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Google dumps ISP email support. Virgin Media takes ball, stomps home

Telco tells customers: The big boy didn't wanna play any more

Virgin Media plans to shunt its email users over to an in-house system after Google told the cable company that it was ditching Gmail support for ISPs.

The Register heard from a number of readers who have been told in recent days about the upcoming changes to the mail service.

Virgin Media switched over to Gmail in 2009 and it seemed sorry to see Google go.

“Unfortunately Google are no longer supporting ISP email accounts so we needed to find an alternative solution in order to support our customers going forward. We are intending to migrate our email service to a new platform soon," a spokesman for the firm told El Reg on Tuesday morning.

We asked if the new service had been developed in-house and also wanted to know if a third party and/or white label product was involved.

“This is an in-house platform built in conjunction with our parent company Liberty Global, utilising several specialist third parties to deliver various elements of the solution," Virgin Media's spokesman said.

The Reg has asked Google to explain why it had dropped Gmail support for ISPs but the ad giant was yet to respond with comment at time of publication.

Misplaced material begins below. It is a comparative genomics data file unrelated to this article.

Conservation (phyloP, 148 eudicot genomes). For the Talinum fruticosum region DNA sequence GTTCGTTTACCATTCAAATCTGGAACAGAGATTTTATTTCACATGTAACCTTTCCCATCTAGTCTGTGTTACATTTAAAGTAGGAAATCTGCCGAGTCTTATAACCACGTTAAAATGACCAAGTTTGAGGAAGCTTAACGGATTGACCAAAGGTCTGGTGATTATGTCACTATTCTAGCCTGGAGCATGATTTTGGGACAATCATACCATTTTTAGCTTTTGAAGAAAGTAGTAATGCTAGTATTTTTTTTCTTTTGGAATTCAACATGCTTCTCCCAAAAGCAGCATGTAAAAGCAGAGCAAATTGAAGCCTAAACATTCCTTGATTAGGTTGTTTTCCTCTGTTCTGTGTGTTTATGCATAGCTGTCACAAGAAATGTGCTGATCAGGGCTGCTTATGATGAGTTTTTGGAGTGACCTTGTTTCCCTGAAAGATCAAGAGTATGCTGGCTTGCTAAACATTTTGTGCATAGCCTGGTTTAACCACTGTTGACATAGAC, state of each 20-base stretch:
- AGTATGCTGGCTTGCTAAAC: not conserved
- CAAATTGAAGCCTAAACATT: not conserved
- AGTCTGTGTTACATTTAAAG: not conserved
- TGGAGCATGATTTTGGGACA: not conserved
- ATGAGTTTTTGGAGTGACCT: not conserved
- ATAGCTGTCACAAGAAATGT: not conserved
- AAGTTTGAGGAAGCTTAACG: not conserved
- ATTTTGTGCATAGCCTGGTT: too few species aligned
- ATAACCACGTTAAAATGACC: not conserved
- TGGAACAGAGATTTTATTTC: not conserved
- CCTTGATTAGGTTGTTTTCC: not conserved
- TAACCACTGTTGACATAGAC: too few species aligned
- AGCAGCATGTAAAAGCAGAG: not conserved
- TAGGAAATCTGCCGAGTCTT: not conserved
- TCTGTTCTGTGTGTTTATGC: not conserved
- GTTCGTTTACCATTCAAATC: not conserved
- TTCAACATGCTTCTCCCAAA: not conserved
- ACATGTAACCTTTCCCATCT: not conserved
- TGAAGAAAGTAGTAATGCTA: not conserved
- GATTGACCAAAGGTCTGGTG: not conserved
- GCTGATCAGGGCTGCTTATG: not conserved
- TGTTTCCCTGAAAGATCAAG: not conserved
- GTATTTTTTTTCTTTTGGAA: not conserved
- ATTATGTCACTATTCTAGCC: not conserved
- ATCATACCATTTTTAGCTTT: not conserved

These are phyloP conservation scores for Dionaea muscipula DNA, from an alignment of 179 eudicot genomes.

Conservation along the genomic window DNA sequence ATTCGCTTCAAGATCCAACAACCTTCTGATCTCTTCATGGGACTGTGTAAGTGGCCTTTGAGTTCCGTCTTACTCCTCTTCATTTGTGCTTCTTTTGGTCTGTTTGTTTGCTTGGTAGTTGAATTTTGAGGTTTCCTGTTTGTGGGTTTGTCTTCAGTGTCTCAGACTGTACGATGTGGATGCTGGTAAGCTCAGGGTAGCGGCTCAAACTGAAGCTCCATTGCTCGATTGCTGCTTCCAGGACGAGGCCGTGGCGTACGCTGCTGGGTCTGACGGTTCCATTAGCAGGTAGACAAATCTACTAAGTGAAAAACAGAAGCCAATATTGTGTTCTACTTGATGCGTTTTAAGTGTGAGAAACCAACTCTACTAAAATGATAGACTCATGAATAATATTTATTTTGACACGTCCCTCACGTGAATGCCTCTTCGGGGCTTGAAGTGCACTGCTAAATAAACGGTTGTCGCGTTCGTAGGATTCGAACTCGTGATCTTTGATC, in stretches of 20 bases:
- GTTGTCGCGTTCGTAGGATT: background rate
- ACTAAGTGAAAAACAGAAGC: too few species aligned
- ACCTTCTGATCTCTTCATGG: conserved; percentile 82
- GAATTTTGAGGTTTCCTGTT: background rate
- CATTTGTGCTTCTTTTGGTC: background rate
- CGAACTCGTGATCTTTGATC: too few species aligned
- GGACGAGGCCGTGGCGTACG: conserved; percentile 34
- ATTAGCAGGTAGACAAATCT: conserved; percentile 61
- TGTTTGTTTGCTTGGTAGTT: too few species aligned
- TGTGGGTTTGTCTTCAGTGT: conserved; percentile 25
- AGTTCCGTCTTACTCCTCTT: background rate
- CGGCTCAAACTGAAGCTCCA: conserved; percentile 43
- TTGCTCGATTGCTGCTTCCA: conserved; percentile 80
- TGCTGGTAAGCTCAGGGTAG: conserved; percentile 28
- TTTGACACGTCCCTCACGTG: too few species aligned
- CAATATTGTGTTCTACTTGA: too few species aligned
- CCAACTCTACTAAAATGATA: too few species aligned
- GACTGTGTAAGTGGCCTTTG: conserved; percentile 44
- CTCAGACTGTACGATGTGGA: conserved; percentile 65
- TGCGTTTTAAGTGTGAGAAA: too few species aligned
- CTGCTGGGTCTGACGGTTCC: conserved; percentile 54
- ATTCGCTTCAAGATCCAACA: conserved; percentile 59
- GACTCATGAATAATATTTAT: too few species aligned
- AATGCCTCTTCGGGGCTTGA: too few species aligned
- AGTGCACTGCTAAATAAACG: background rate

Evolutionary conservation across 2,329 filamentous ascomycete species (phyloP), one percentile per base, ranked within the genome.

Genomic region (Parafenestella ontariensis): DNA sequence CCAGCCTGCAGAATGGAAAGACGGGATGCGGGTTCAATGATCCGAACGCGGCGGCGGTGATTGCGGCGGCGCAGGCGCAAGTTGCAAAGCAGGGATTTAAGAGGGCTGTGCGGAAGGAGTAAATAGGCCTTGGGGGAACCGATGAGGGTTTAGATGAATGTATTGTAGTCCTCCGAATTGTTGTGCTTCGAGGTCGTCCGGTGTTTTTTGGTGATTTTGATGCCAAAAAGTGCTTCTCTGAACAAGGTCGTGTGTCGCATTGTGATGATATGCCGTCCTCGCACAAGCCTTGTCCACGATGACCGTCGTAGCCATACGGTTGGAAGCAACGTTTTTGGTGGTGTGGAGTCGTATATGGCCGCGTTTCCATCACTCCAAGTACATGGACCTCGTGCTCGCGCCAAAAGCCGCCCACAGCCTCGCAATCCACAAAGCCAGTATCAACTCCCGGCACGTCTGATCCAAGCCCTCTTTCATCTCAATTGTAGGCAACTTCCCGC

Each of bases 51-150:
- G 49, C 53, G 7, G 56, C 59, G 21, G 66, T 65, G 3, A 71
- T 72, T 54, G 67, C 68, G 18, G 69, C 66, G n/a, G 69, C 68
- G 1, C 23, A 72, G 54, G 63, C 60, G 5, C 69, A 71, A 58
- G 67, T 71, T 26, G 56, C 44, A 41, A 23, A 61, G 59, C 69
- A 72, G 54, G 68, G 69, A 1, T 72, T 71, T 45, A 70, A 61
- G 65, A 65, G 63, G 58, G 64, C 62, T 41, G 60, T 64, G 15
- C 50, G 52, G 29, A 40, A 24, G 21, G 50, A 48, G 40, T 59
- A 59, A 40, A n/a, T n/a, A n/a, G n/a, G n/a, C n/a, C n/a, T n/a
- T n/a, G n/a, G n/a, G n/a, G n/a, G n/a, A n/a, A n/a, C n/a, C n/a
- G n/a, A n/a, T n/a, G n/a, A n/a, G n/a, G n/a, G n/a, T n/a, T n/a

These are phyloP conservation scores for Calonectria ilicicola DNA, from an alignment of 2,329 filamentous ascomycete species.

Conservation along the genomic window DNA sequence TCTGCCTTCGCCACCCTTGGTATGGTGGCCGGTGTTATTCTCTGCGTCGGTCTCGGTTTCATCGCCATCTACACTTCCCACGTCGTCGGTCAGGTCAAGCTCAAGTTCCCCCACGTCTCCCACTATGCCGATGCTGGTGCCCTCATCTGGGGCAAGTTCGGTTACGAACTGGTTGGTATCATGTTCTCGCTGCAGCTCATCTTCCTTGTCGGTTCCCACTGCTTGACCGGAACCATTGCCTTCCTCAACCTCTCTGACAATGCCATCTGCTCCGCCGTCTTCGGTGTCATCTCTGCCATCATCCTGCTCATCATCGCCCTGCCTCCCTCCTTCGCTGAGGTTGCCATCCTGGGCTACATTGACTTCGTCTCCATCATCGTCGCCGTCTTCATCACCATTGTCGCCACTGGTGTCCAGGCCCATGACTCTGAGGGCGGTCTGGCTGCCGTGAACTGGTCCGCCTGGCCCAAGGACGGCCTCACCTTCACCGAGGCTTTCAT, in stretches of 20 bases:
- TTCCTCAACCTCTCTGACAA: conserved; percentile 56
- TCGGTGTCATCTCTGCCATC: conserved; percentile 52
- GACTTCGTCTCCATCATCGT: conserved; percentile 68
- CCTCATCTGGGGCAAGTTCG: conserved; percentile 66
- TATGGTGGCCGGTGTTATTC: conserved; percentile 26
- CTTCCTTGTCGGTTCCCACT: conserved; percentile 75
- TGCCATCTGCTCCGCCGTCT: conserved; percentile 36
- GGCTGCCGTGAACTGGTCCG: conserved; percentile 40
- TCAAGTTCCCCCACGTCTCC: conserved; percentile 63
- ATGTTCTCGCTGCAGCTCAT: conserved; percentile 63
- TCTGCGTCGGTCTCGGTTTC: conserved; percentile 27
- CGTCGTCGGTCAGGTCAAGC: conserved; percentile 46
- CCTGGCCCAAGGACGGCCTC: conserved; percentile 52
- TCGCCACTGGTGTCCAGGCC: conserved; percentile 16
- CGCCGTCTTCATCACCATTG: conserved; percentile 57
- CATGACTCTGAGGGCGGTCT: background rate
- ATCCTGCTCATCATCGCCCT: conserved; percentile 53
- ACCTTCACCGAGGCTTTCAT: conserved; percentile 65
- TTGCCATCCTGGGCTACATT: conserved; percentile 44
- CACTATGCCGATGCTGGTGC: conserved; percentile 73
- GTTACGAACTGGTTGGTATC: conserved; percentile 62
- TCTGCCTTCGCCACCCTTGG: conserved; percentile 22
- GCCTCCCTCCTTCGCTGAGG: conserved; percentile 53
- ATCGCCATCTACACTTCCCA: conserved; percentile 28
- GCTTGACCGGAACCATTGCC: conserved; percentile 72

Virgin Media has been telling subscribers that its email system "is about to get a mini-makeover" with the promise of "bringing you an even better service" than Gmail. It said:

Over the next three months, we’ll move from our old Google-based service to an all-new, and improved Virgin Media email service.

But don’t worry, all your old emails and contacts will be transferred over, safe and sound. Your email address and password will stay exactly the same too.

In fact, if you use our Webmail service, the main thing that’ll change is how the email service looks. Instead of the familiar Google layout, you’ll see our simple new Virgin Media email layout.

The company added that customers will need to have up-to-date browsers installed to avoid hiccups with the service. Filters, POP and rules will have to be set up afresh on the new mail system.

It plans to switch all of its 4.6 million broadband subscribers over by September this year.

Rival Sky ditched Gmail in favour of Yahoo! back in April 2013 – upsetting its customers in the process.

One month later, BT said it was abandoning the Purple Palace in favour of a white label product from San Mateo, California-based Critical Path Inc.

But things didn't exactly go according to plan, and the one-time state monopoly remains wedded to Yahoo! after its migration plans seemingly flopped. ®

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